Members of the state's Radiation Control Board have tabled for now any decision to impose a moratorium on the storage of depleted uranium at EnergySolutions' Clive facility.
The 6-4 decision to further delay giving a definitive answer on the issue came after more than three hours of presentations on the ability — or inability — to safely dispose of the Class A radioactive material at the Tooele County site.
Instead, the majority of board members want to wait until a Sept. 22 meeting with representatives from the federal Nuclear Regulatory Commission, who will be in town that week for two days of public hearings.
Those hearings are designed to solicit input on, among other things, what type of site-specific restrictions could be incorporated into a new rule governing the storage of massive quantities of depleted uranium.
Such storage has largely been a non-issue over the years because no facilities have been engaged in the uranium-enrichment process for decades.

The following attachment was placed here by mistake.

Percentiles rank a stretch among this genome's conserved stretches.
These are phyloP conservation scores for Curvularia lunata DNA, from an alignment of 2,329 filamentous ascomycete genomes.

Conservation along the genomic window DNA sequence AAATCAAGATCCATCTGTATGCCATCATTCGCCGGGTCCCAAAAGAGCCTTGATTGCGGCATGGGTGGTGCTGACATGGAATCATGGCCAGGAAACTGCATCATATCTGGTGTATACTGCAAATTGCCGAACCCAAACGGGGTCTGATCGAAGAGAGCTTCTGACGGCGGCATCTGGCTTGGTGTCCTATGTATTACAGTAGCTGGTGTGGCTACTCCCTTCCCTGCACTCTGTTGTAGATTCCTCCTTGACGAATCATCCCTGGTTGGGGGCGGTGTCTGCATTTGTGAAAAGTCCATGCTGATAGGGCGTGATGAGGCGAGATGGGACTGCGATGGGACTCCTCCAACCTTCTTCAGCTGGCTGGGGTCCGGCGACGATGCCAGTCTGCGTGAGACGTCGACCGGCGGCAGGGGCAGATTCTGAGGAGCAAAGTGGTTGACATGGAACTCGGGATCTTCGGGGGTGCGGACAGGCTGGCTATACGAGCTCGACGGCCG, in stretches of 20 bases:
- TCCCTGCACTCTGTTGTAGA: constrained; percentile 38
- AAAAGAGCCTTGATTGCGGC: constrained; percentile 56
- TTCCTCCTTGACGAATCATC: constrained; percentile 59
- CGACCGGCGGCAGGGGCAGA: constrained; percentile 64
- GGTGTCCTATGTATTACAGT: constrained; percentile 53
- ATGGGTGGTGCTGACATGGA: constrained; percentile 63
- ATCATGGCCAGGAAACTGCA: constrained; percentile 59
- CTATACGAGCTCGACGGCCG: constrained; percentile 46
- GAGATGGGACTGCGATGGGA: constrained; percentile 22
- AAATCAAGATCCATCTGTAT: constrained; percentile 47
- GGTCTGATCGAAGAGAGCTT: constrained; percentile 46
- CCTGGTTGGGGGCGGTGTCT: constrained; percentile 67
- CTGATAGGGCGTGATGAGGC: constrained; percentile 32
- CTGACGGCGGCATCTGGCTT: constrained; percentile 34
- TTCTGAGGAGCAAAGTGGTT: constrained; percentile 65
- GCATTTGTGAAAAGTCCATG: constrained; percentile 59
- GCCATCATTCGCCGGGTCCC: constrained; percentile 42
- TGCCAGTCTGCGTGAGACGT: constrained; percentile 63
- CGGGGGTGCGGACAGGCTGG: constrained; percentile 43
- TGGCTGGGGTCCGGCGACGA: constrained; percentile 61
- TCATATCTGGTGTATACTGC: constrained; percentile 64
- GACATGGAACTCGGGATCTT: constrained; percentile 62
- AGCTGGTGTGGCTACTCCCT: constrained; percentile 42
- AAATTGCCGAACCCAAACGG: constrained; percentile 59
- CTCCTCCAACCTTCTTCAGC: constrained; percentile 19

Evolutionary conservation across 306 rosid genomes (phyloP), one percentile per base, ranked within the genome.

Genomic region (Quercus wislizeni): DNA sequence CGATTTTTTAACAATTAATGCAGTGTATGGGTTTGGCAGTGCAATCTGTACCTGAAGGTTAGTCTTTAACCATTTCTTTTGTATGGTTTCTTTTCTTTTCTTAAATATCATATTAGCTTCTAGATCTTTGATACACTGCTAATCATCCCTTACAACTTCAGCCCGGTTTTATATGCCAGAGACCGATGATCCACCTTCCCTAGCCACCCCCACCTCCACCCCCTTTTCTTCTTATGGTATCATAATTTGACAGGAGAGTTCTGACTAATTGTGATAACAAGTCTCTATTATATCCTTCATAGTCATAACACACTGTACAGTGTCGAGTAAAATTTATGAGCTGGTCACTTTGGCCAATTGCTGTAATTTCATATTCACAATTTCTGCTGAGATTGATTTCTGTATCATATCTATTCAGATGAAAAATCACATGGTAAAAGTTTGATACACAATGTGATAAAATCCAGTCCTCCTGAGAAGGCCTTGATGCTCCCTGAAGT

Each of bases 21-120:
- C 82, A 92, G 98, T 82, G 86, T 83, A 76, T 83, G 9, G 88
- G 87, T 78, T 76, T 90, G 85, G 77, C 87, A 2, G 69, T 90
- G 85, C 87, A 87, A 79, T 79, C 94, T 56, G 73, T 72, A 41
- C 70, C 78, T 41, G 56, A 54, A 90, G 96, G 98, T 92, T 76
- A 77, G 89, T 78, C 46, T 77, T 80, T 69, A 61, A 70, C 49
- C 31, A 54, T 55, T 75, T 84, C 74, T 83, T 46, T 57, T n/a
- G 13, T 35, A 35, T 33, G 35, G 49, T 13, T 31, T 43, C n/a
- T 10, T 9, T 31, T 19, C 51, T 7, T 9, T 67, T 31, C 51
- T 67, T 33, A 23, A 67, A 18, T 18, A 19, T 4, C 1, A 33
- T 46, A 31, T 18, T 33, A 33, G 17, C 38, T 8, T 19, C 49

With the country's attention turned toward nuclear power as alternative to reliance on fossil fuels, two applications for large-scale facilities are pending before the commission.
That kick-started an investigation into what possible disposal restrictions could be put in place because depleted uranium has evolving properties that make it "hotter" over time.
EnergySolutions has its eye on a possible contract to dispose of depleted uranium from South Carolina's Savannah River nuclear processing center.
Now defunct, the reactors were built during the 1950s to refine materials for use in nuclear weapons.
Such a possibility galvanized the environmental watchdog group HEAL Utah to request the moratorium and kicked into motion the fact-finding mission embraced by the board the past couple of months.
Under review is if the board has the authority to enact such a moratorium, if such a move is premature given the commission's own review of the issue or if enough urgency exists to propel action now.
It was clear from both sides — among the disagreeing board members and presenters — that the issue is far from being resolved and that September's meeting with commission representatives doesn't necessarily guarantee a solution.